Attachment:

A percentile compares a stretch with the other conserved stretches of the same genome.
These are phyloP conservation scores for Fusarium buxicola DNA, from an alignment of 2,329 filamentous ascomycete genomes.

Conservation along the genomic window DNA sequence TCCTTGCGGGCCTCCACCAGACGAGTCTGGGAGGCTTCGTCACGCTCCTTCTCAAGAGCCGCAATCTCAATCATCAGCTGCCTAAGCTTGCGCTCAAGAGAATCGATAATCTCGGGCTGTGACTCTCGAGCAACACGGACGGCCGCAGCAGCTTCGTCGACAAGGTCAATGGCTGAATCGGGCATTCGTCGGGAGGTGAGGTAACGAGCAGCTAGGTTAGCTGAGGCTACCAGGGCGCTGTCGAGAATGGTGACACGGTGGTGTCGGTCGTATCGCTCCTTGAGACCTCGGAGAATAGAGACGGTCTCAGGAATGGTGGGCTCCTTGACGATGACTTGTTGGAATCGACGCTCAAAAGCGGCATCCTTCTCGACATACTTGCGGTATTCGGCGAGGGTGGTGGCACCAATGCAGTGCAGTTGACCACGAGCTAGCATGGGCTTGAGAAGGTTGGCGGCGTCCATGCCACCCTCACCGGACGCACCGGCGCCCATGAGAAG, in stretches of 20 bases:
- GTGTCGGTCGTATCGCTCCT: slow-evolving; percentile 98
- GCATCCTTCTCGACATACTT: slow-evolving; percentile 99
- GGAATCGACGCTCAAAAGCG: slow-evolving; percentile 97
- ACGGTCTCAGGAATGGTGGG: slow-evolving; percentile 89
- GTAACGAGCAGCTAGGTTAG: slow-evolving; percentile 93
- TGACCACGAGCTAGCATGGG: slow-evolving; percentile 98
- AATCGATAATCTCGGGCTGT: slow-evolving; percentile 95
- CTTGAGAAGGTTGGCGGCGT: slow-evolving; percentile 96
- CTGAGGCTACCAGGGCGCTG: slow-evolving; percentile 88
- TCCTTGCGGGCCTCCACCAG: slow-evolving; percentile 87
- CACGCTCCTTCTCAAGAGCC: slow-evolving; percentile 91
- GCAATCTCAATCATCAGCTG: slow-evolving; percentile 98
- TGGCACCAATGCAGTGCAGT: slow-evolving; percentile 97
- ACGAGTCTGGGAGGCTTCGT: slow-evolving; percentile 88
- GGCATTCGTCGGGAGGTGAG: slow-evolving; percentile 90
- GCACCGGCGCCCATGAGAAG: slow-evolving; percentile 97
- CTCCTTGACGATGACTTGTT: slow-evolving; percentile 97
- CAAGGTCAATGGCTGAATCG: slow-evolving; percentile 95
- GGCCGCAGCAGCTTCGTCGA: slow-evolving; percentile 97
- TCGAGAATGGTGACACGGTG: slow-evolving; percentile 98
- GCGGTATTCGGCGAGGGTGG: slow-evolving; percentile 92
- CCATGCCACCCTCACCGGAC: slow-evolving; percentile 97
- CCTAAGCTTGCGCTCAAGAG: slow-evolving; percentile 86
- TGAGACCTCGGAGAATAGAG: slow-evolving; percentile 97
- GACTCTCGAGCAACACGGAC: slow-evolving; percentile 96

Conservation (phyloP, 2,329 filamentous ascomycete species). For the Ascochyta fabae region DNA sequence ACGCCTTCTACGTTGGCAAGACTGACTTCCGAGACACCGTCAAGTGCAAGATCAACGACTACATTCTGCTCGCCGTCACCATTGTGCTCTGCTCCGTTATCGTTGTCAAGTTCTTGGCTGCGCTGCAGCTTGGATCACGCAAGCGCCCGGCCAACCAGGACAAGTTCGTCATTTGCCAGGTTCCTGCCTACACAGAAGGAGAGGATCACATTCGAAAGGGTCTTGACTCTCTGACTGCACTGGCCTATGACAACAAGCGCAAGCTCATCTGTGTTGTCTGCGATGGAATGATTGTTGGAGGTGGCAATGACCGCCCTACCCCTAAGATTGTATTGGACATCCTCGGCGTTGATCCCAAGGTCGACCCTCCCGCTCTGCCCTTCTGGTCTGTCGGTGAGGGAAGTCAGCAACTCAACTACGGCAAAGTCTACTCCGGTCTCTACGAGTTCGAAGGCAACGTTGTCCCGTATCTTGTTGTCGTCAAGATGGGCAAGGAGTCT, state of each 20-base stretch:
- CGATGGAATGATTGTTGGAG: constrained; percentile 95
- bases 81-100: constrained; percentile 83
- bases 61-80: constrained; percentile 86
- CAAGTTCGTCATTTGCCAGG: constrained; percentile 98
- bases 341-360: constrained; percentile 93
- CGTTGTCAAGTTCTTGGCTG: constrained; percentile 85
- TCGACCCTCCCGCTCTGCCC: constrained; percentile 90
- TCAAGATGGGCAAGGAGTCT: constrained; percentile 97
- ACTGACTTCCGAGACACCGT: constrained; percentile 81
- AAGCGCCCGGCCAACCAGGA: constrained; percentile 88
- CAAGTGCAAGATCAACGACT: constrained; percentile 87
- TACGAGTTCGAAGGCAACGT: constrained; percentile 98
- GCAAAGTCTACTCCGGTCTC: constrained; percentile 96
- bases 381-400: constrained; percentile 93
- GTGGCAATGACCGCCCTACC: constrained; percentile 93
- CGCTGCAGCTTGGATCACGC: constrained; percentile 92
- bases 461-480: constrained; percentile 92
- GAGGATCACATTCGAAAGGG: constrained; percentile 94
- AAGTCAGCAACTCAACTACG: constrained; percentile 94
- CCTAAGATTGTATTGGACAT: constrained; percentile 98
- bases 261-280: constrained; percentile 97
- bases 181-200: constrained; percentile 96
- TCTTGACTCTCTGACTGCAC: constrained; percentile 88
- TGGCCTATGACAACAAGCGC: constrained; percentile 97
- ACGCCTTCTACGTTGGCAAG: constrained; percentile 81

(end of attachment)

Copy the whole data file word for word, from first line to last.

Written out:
A percentile compares a stretch with the other conserved stretches of the same genome.
These are phyloP conservation scores for Fusarium buxicola DNA, from an alignment of 2,329 filamentous ascomycete genomes.

Conservation along the genomic window DNA sequence TCCTTGCGGGCCTCCACCAGACGAGTCTGGGAGGCTTCGTCACGCTCCTTCTCAAGAGCCGCAATCTCAATCATCAGCTGCCTAAGCTTGCGCTCAAGAGAATCGATAATCTCGGGCTGTGACTCTCGAGCAACACGGACGGCCGCAGCAGCTTCGTCGACAAGGTCAATGGCTGAATCGGGCATTCGTCGGGAGGTGAGGTAACGAGCAGCTAGGTTAGCTGAGGCTACCAGGGCGCTGTCGAGAATGGTGACACGGTGGTGTCGGTCGTATCGCTCCTTGAGACCTCGGAGAATAGAGACGGTCTCAGGAATGGTGGGCTCCTTGACGATGACTTGTTGGAATCGACGCTCAAAAGCGGCATCCTTCTCGACATACTTGCGGTATTCGGCGAGGGTGGTGGCACCAATGCAGTGCAGTTGACCACGAGCTAGCATGGGCTTGAGAAGGTTGGCGGCGTCCATGCCACCCTCACCGGACGCACCGGCGCCCATGAGAAG, in stretches of 20 bases:
- GTGTCGGTCGTATCGCTCCT: slow-evolving; percentile 98
- GCATCCTTCTCGACATACTT: slow-evolving; percentile 99
- GGAATCGACGCTCAAAAGCG: slow-evolving; percentile 97
- ACGGTCTCAGGAATGGTGGG: slow-evolving; percentile 89
- GTAACGAGCAGCTAGGTTAG: slow-evolving; percentile 93
- TGACCACGAGCTAGCATGGG: slow-evolving; percentile 98
- AATCGATAATCTCGGGCTGT: slow-evolving; percentile 95
- CTTGAGAAGGTTGGCGGCGT: slow-evolving; percentile 96
- CTGAGGCTACCAGGGCGCTG: slow-evolving; percentile 88
- TCCTTGCGGGCCTCCACCAG: slow-evolving; percentile 87
- CACGCTCCTTCTCAAGAGCC: slow-evolving; percentile 91
- GCAATCTCAATCATCAGCTG: slow-evolving; percentile 98
- TGGCACCAATGCAGTGCAGT: slow-evolving; percentile 97
- ACGAGTCTGGGAGGCTTCGT: slow-evolving; percentile 88
- GGCATTCGTCGGGAGGTGAG: slow-evolving; percentile 90
- GCACCGGCGCCCATGAGAAG: slow-evolving; percentile 97
- CTCCTTGACGATGACTTGTT: slow-evolving; percentile 97
- CAAGGTCAATGGCTGAATCG: slow-evolving; percentile 95
- GGCCGCAGCAGCTTCGTCGA: slow-evolving; percentile 97
- TCGAGAATGGTGACACGGTG: slow-evolving; percentile 98
- GCGGTATTCGGCGAGGGTGG: slow-evolving; percentile 92
- CCATGCCACCCTCACCGGAC: slow-evolving; percentile 97
- CCTAAGCTTGCGCTCAAGAG: slow-evolving; percentile 86
- TGAGACCTCGGAGAATAGAG: slow-evolving; percentile 97
- GACTCTCGAGCAACACGGAC: slow-evolving; percentile 96

Conservation (phyloP, 2,329 filamentous ascomycete species). For the Ascochyta fabae region DNA sequence ACGCCTTCTACGTTGGCAAGACTGACTTCCGAGACACCGTCAAGTGCAAGATCAACGACTACATTCTGCTCGCCGTCACCATTGTGCTCTGCTCCGTTATCGTTGTCAAGTTCTTGGCTGCGCTGCAGCTTGGATCACGCAAGCGCCCGGCCAACCAGGACAAGTTCGTCATTTGCCAGGTTCCTGCCTACACAGAAGGAGAGGATCACATTCGAAAGGGTCTTGACTCTCTGACTGCACTGGCCTATGACAACAAGCGCAAGCTCATCTGTGTTGTCTGCGATGGAATGATTGTTGGAGGTGGCAATGACCGCCCTACCCCTAAGATTGTATTGGACATCCTCGGCGTTGATCCCAAGGTCGACCCTCCCGCTCTGCCCTTCTGGTCTGTCGGTGAGGGAAGTCAGCAACTCAACTACGGCAAAGTCTACTCCGGTCTCTACGAGTTCGAAGGCAACGTTGTCCCGTATCTTGTTGTCGTCAAGATGGGCAAGGAGTCT, state of each 20-base stretch:
- CGATGGAATGATTGTTGGAG: constrained; percentile 95
- bases 81-100: constrained; percentile 83
- bases 61-80: constrained; percentile 86
- CAAGTTCGTCATTTGCCAGG: constrained; percentile 98
- bases 341-360: constrained; percentile 93
- CGTTGTCAAGTTCTTGGCTG: constrained; percentile 85
- TCGACCCTCCCGCTCTGCCC: constrained; percentile 90
- TCAAGATGGGCAAGGAGTCT: constrained; percentile 97
- ACTGACTTCCGAGACACCGT: constrained; percentile 81
- AAGCGCCCGGCCAACCAGGA: constrained; percentile 88
- CAAGTGCAAGATCAACGACT: constrained; percentile 87
- TACGAGTTCGAAGGCAACGT: constrained; percentile 98
- GCAAAGTCTACTCCGGTCTC: constrained; percentile 96
- bases 381-400: constrained; percentile 93
- GTGGCAATGACCGCCCTACC: constrained; percentile 93
- CGCTGCAGCTTGGATCACGC: constrained; percentile 92
- bases 461-480: constrained; percentile 92
- GAGGATCACATTCGAAAGGG: constrained; percentile 94
- AAGTCAGCAACTCAACTACG: constrained; percentile 94
- CCTAAGATTGTATTGGACAT: constrained; percentile 98
- bases 261-280: constrained; percentile 97
- bases 181-200: constrained; percentile 96
- TCTTGACTCTCTGACTGCAC: constrained; percentile 88
- TGGCCTATGACAACAAGCGC: constrained; percentile 97
- ACGCCTTCTACGTTGGCAAG: constrained; percentile 81